What do you mean by “end user”?

The participants in the provision and purchase of translation and editorial services are as follows:

Translator, Editor, Language Services Provider (LSP): That would be me (Paula Gordon, doing business as Plan B), or a professional colleague offering services on a freelance basis or through his or her own company.

Agency (optional): Another level of LSP, a company that serves in a project-manager capacity, hiring the translator or editor, managing document flow, and performing other services for the customer.

Buyer or Customer: The person or company requesting langage services (sometimes called the “requester”).

End-Client: A third-party entity that has initiated the request for translation or text editing services from the Buyer; i.e., the Buyer’s client or customer.

End-User: The reader or audience for whom a text is intended, or the ultimate consumer of mixed-service projects. Examples: retail customers, B2B customers, colleagues, business partners, clients, donors, sponsors, investors, publication subscribers, patients, and/or the public at large.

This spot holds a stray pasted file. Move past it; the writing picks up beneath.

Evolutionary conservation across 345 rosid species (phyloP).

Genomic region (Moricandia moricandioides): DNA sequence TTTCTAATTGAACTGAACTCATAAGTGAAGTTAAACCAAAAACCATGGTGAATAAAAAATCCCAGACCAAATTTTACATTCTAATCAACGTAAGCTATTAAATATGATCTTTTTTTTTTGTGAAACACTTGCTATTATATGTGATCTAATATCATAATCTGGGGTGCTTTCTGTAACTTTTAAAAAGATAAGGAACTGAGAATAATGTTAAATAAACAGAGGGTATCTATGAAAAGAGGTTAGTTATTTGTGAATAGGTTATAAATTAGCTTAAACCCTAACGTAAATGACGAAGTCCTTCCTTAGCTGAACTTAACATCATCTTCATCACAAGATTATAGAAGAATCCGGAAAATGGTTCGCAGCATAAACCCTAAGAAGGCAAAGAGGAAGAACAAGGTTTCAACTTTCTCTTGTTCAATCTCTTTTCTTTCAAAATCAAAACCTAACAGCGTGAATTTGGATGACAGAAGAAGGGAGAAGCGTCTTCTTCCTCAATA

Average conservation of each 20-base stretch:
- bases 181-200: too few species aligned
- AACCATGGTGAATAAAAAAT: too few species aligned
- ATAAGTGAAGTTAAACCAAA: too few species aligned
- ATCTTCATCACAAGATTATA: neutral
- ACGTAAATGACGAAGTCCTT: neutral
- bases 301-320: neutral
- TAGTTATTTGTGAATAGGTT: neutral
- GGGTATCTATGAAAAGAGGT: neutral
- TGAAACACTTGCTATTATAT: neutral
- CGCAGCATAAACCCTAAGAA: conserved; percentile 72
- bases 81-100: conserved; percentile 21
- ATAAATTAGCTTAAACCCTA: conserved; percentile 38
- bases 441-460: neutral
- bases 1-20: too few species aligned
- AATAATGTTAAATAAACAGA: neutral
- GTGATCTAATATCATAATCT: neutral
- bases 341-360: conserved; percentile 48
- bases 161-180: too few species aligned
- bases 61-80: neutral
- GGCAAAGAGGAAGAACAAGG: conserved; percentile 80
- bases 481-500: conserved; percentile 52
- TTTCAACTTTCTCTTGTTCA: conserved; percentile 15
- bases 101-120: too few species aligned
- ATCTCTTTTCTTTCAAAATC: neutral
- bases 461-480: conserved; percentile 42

Example: An attorney hires me to copyedit, proofread, and cite-check an answering brief. I am the language services provider, the attorney is my customer, and the end-users are opposing counsel and the judge presiding over the case. Eventually — if the case goes to trial and the attorney wants to incorporate any parts of the brief into opening or closing arguments — the attorney may have to adapt the writing style and register to a third category of end-user, the jury.

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